I still remember the day like it was yesterday. I had recently hit the end of my six weeks of severance pay (It was the first time I had gotten laid off from a job in my adult life). I had already cashed in part of a 401K to keep things afloat (and would cash in the rest before the year was over). At the time, I was in discussions with several companies for high-level business development positions. In the meantime, I was working on what was my side business (Element Five). One of the “discussions” was becoming serious enough that they wanted to fly me back to the East Coast to meet the CEO–which meant I needed to make some decisions.
I remember being torn…Element Five was originally started as a “side thing” or a plan B, but after dedicating several months to it full-time, it became so much more than that and the prospect of going back to work for someone else just didn’t seem that attractive to me anymore. But, in the end, none of that mattered–after all, I had a family to feed and a mortgage to pay and…and…and all the other reasons we tell ourselves we can’t do things.
My mother-in-law Sally was visiting the day I got the news about the trip back East and was chatting with me about everything going on. As I was telling her about the position, the company and possible perks, she stopped me and said. “You aren’t going to take it, are you?! Don’t go back to that – you were miserable.” I was thrown completely off guard–I mean, I never thought about it in that way and until now, didn’t really have a viable alternative to compare it to–all I could say was, “I don’t really think I have a choice”. Then she said, “But, you are so much happier now; I never saw you as excited with what you were doing before this past few months”. Then she said something I never expected, “What do we need to do to help you not take this job?”
I was floored. You need to understand, Sally was a formidable woman. She was capable of anything she set her mind to doing and at the same time, was very practical. There was no pretense with her. I had an immense respect for her and her opinion mattered to me a lot! In my own head, I assumed she was disappointed in me for my recent setbacks and more worried about how we were going to recover from them than whether or not I was happy and fulfilled in my work. So, when she basically said, “I believe in you and you need to keep pursuing your own thing”, you better believe it mattered. Suddenly, all of the things I didn’t consider possible–all of the “what if’s” I locked in a dark room, had cracks of light shining on them. That was nearly five years ago and I have never looked back on my decision to make E5 my full time (plus:) job thanks to Sally’s encouragement.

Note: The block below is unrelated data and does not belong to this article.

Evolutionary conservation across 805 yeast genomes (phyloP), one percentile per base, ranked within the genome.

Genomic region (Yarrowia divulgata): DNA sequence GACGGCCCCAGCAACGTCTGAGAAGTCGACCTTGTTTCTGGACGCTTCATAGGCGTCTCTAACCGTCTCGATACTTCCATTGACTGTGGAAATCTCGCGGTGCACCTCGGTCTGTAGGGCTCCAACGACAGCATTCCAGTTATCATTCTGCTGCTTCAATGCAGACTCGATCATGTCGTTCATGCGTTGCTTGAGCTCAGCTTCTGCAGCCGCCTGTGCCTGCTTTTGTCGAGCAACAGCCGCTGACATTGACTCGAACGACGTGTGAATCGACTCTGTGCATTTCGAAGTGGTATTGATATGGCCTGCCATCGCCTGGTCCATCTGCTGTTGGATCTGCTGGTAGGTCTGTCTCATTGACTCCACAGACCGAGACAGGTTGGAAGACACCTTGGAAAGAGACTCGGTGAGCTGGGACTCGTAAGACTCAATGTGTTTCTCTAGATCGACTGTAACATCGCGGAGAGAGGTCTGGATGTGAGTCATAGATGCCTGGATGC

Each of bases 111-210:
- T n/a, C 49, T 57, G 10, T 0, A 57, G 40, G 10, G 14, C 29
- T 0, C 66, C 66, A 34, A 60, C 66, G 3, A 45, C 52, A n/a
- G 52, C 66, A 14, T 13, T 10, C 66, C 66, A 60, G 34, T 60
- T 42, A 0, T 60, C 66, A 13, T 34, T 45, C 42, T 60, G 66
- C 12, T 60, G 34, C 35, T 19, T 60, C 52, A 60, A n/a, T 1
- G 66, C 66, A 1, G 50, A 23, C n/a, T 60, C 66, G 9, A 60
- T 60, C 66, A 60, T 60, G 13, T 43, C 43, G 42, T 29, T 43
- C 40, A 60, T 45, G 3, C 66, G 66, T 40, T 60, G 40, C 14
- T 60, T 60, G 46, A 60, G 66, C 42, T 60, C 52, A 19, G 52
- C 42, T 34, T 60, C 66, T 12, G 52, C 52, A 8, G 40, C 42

Sometimes it is the smallest things that can change you forever. And this was one of those things. These moments are rare–so rare that many people never experience them at all. In my professional career, this had happened to me exactly twice before. Once, when I was offered a job that I didn’t think I deserved, by someone who not only saw potential in me, but made it her business to help me succeed. The second time was when I sat across from a senior executive to discuss my career and he went out of his way to help me build a real career plan. He presented possibilities to me that I would never have thought of and helped clear the way to make them happen. He continued to be a mentor to me for years–even after I left the company. I owe so much of who I am personally and professionally to those moments and the people that made them possible.
We lost Sally just a little over a year ago. I have many fond memories of her. I am so very thankful for having known her and for ALL the things she did for me and my family. But when it comes to the nudge she gave me that day, I am eternally grateful. Not just for the fact that I am now doing what I love because of it, but also for the lesson she taught me about how much of what we become is shaped by what we believe about ourselves. More importantly, that day she taught me how important it is to speak up for and support those you believe in–no matter what it takes to do so. You can never know when you will be the person that creates that moment for someone else or what they might accomplish and contribute to the world because of it.